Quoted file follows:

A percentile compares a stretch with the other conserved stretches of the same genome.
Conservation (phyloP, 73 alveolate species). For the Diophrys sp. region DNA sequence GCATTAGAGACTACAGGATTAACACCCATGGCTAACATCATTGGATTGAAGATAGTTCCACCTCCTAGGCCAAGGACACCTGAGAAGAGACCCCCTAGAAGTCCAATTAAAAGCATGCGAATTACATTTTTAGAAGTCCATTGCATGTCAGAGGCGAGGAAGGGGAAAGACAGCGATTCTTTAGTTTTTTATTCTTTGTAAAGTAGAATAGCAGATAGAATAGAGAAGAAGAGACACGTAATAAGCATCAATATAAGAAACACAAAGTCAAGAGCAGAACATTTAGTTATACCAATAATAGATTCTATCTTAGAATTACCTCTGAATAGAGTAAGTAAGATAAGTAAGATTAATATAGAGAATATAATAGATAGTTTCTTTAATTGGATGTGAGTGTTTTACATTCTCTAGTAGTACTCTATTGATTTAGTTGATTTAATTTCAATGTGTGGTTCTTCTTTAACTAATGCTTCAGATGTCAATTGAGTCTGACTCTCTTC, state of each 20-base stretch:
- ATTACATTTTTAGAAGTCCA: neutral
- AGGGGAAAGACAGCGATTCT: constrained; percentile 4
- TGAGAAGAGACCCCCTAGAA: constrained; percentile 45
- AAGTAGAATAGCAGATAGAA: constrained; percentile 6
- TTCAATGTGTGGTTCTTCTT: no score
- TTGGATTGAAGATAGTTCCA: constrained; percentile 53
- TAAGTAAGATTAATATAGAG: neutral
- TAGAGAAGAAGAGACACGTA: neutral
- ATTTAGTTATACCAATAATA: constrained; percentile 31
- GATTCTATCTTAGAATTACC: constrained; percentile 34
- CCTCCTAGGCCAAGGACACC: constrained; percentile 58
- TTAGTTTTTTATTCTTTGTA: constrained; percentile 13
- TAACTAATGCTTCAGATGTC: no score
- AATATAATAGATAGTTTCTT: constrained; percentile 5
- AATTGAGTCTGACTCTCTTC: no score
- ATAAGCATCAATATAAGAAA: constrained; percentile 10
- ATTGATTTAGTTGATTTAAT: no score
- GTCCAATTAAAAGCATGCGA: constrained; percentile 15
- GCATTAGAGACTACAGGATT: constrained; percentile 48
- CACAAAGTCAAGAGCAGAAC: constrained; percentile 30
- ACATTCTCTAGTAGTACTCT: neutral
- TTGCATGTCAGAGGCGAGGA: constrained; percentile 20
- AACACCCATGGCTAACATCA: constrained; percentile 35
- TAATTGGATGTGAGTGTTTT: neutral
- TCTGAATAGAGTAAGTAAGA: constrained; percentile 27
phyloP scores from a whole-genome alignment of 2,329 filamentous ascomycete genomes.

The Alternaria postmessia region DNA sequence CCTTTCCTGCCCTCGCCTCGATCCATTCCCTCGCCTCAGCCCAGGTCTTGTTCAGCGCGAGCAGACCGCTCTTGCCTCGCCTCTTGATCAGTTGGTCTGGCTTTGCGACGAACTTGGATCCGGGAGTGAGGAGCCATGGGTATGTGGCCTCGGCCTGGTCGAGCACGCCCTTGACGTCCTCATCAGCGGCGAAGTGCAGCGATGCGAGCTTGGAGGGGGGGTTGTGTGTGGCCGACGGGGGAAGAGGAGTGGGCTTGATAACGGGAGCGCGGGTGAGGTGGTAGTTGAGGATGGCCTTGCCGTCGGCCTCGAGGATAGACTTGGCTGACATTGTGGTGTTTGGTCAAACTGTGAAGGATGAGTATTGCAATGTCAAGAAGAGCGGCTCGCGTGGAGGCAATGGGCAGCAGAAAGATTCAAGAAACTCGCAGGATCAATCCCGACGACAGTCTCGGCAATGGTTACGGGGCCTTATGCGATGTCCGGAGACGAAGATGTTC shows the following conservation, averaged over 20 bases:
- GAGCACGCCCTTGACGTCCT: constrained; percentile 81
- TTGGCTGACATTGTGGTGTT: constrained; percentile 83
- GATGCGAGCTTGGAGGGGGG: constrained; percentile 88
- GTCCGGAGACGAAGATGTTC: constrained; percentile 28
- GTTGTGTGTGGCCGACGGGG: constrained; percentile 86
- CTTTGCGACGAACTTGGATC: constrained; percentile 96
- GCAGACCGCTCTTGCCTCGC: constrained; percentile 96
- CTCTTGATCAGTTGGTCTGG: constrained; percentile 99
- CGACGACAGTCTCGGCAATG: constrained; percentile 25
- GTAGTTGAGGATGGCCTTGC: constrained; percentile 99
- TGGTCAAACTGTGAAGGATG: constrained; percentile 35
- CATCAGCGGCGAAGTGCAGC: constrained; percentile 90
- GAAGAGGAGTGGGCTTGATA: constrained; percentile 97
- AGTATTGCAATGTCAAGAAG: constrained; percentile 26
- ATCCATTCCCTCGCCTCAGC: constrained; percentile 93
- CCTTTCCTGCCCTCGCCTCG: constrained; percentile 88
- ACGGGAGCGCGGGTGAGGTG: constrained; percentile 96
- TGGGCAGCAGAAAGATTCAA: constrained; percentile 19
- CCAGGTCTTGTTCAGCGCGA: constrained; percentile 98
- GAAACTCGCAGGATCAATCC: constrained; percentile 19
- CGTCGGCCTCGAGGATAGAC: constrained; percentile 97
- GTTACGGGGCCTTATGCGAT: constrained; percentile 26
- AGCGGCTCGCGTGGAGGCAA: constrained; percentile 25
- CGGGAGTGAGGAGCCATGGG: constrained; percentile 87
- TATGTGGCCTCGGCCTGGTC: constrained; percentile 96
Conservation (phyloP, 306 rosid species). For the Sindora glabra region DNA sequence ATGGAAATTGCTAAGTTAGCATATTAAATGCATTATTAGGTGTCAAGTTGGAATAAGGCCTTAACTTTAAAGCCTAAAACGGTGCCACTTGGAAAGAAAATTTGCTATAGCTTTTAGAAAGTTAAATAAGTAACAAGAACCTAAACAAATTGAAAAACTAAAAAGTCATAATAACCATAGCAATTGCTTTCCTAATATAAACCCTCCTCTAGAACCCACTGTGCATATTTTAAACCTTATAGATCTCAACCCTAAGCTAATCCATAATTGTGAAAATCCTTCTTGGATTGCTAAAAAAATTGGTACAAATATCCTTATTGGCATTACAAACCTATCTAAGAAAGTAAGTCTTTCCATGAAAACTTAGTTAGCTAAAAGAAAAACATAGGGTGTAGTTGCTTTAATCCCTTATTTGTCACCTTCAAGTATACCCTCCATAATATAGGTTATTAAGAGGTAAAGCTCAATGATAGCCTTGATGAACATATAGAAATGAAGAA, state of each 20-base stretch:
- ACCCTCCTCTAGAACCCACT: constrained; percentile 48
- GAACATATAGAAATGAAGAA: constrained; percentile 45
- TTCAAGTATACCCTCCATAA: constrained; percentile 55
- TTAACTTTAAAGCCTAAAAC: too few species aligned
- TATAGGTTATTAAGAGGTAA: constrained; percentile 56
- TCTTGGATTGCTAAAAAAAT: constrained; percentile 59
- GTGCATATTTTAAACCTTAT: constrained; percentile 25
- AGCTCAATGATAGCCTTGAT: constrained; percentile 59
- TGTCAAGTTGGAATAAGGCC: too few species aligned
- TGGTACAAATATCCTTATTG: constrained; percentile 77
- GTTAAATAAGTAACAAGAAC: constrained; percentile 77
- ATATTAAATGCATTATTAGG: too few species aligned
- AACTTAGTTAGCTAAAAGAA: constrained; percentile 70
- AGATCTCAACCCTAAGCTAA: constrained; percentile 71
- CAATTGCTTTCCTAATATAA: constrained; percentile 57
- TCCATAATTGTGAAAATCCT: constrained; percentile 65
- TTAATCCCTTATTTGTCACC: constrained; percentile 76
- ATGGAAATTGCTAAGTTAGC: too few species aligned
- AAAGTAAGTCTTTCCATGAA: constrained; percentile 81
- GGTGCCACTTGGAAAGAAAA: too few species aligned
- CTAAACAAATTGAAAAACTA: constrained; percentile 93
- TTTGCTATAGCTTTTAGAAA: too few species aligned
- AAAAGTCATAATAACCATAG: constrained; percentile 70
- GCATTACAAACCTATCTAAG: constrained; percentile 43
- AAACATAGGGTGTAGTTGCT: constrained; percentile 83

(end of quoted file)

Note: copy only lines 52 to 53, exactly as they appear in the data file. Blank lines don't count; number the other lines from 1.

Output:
- AGCGGCTCGCGTGGAGGCAA: constrained; percentile 25
- CGGGAGTGAGGAGCCATGGG: constrained; percentile 87